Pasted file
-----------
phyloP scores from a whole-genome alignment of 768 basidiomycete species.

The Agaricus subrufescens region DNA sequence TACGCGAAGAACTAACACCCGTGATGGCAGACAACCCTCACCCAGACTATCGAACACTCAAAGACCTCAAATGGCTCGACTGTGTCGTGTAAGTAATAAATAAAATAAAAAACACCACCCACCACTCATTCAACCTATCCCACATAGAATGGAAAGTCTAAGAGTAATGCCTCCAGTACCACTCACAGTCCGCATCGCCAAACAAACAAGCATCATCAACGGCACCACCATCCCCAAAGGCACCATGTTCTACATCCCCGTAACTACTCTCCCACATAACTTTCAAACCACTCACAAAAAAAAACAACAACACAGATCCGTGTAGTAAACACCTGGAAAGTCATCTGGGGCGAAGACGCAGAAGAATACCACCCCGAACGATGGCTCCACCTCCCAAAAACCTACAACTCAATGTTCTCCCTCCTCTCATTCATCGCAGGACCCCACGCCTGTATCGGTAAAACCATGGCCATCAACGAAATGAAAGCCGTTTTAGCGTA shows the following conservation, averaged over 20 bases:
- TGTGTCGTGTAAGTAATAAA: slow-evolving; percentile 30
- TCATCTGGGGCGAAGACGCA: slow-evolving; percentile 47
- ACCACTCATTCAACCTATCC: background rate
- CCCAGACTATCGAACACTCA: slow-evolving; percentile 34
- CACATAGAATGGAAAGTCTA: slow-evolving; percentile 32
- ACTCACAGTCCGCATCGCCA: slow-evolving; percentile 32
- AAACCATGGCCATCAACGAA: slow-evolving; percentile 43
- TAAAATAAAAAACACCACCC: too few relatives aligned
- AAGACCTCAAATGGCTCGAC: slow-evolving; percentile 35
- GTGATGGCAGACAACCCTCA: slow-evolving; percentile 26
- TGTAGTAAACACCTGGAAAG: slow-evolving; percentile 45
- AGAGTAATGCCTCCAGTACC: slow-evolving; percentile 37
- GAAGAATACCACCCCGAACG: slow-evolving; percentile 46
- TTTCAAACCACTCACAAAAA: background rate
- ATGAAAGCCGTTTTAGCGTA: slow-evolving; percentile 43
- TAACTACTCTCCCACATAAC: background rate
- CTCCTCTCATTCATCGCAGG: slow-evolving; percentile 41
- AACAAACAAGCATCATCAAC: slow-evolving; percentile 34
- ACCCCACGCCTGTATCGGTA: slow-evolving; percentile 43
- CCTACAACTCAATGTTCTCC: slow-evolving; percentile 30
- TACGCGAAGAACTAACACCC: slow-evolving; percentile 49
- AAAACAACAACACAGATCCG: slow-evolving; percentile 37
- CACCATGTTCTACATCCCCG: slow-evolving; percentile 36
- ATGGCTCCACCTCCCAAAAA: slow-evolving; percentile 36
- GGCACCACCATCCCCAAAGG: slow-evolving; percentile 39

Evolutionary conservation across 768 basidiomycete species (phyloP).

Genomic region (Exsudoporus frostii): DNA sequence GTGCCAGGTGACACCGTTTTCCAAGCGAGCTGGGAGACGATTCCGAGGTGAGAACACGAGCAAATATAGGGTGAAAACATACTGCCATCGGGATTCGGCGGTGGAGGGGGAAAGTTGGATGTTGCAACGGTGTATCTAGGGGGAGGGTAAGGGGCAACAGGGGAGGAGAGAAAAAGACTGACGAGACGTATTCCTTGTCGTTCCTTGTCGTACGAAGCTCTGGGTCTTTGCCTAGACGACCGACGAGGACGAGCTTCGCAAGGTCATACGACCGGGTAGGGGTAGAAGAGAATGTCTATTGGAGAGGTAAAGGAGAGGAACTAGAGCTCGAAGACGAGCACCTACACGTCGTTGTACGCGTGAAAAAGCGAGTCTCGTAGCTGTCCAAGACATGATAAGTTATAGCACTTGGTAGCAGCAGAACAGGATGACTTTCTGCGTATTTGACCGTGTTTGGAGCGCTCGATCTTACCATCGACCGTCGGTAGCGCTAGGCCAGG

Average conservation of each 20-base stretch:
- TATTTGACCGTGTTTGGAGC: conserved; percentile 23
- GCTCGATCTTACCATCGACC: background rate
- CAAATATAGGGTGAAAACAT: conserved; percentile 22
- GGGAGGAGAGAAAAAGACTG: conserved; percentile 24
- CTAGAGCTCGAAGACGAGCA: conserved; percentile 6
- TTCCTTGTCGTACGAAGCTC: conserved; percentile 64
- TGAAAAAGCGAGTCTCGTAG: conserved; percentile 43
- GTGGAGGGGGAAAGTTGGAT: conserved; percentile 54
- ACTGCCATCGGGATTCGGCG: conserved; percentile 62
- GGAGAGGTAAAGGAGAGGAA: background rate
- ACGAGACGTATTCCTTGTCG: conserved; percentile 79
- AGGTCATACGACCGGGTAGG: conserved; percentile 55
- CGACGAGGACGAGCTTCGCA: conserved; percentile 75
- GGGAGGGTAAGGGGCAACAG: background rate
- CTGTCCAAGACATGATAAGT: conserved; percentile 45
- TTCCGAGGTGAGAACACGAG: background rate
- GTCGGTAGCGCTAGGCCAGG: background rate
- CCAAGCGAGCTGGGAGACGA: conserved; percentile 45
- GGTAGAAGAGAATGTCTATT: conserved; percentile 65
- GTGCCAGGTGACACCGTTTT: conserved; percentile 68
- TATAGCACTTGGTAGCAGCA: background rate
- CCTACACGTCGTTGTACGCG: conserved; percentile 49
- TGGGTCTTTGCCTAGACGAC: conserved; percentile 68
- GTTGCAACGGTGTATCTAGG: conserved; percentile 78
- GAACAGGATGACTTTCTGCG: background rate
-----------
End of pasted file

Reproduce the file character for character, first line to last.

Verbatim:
phyloP scores from a whole-genome alignment of 768 basidiomycete species.

The Agaricus subrufescens region DNA sequence TACGCGAAGAACTAACACCCGTGATGGCAGACAACCCTCACCCAGACTATCGAACACTCAAAGACCTCAAATGGCTCGACTGTGTCGTGTAAGTAATAAATAAAATAAAAAACACCACCCACCACTCATTCAACCTATCCCACATAGAATGGAAAGTCTAAGAGTAATGCCTCCAGTACCACTCACAGTCCGCATCGCCAAACAAACAAGCATCATCAACGGCACCACCATCCCCAAAGGCACCATGTTCTACATCCCCGTAACTACTCTCCCACATAACTTTCAAACCACTCACAAAAAAAAACAACAACACAGATCCGTGTAGTAAACACCTGGAAAGTCATCTGGGGCGAAGACGCAGAAGAATACCACCCCGAACGATGGCTCCACCTCCCAAAAACCTACAACTCAATGTTCTCCCTCCTCTCATTCATCGCAGGACCCCACGCCTGTATCGGTAAAACCATGGCCATCAACGAAATGAAAGCCGTTTTAGCGTA shows the following conservation, averaged over 20 bases:
- TGTGTCGTGTAAGTAATAAA: slow-evolving; percentile 30
- TCATCTGGGGCGAAGACGCA: slow-evolving; percentile 47
- ACCACTCATTCAACCTATCC: background rate
- CCCAGACTATCGAACACTCA: slow-evolving; percentile 34
- CACATAGAATGGAAAGTCTA: slow-evolving; percentile 32
- ACTCACAGTCCGCATCGCCA: slow-evolving; percentile 32
- AAACCATGGCCATCAACGAA: slow-evolving; percentile 43
- TAAAATAAAAAACACCACCC: too few relatives aligned
- AAGACCTCAAATGGCTCGAC: slow-evolving; percentile 35
- GTGATGGCAGACAACCCTCA: slow-evolving; percentile 26
- TGTAGTAAACACCTGGAAAG: slow-evolving; percentile 45
- AGAGTAATGCCTCCAGTACC: slow-evolving; percentile 37
- GAAGAATACCACCCCGAACG: slow-evolving; percentile 46
- TTTCAAACCACTCACAAAAA: background rate
- ATGAAAGCCGTTTTAGCGTA: slow-evolving; percentile 43
- TAACTACTCTCCCACATAAC: background rate
- CTCCTCTCATTCATCGCAGG: slow-evolving; percentile 41
- AACAAACAAGCATCATCAAC: slow-evolving; percentile 34
- ACCCCACGCCTGTATCGGTA: slow-evolving; percentile 43
- CCTACAACTCAATGTTCTCC: slow-evolving; percentile 30
- TACGCGAAGAACTAACACCC: slow-evolving; percentile 49
- AAAACAACAACACAGATCCG: slow-evolving; percentile 37
- CACCATGTTCTACATCCCCG: slow-evolving; percentile 36
- ATGGCTCCACCTCCCAAAAA: slow-evolving; percentile 36
- GGCACCACCATCCCCAAAGG: slow-evolving; percentile 39

Evolutionary conservation across 768 basidiomycete species (phyloP).

Genomic region (Exsudoporus frostii): DNA sequence GTGCCAGGTGACACCGTTTTCCAAGCGAGCTGGGAGACGATTCCGAGGTGAGAACACGAGCAAATATAGGGTGAAAACATACTGCCATCGGGATTCGGCGGTGGAGGGGGAAAGTTGGATGTTGCAACGGTGTATCTAGGGGGAGGGTAAGGGGCAACAGGGGAGGAGAGAAAAAGACTGACGAGACGTATTCCTTGTCGTTCCTTGTCGTACGAAGCTCTGGGTCTTTGCCTAGACGACCGACGAGGACGAGCTTCGCAAGGTCATACGACCGGGTAGGGGTAGAAGAGAATGTCTATTGGAGAGGTAAAGGAGAGGAACTAGAGCTCGAAGACGAGCACCTACACGTCGTTGTACGCGTGAAAAAGCGAGTCTCGTAGCTGTCCAAGACATGATAAGTTATAGCACTTGGTAGCAGCAGAACAGGATGACTTTCTGCGTATTTGACCGTGTTTGGAGCGCTCGATCTTACCATCGACCGTCGGTAGCGCTAGGCCAGG

Average conservation of each 20-base stretch:
- TATTTGACCGTGTTTGGAGC: conserved; percentile 23
- GCTCGATCTTACCATCGACC: background rate
- CAAATATAGGGTGAAAACAT: conserved; percentile 22
- GGGAGGAGAGAAAAAGACTG: conserved; percentile 24
- CTAGAGCTCGAAGACGAGCA: conserved; percentile 6
- TTCCTTGTCGTACGAAGCTC: conserved; percentile 64
- TGAAAAAGCGAGTCTCGTAG: conserved; percentile 43
- GTGGAGGGGGAAAGTTGGAT: conserved; percentile 54
- ACTGCCATCGGGATTCGGCG: conserved; percentile 62
- GGAGAGGTAAAGGAGAGGAA: background rate
- ACGAGACGTATTCCTTGTCG: conserved; percentile 79
- AGGTCATACGACCGGGTAGG: conserved; percentile 55
- CGACGAGGACGAGCTTCGCA: conserved; percentile 75
- GGGAGGGTAAGGGGCAACAG: background rate
- CTGTCCAAGACATGATAAGT: conserved; percentile 45
- TTCCGAGGTGAGAACACGAG: background rate
- GTCGGTAGCGCTAGGCCAGG: background rate
- CCAAGCGAGCTGGGAGACGA: conserved; percentile 45
- GGTAGAAGAGAATGTCTATT: conserved; percentile 65
- GTGCCAGGTGACACCGTTTT: conserved; percentile 68
- TATAGCACTTGGTAGCAGCA: background rate
- CCTACACGTCGTTGTACGCG: conserved; percentile 49
- TGGGTCTTTGCCTAGACGAC: conserved; percentile 68
- GTTGCAACGGTGTATCTAGG: conserved; percentile 78
- GAACAGGATGACTTTCTGCG: background rate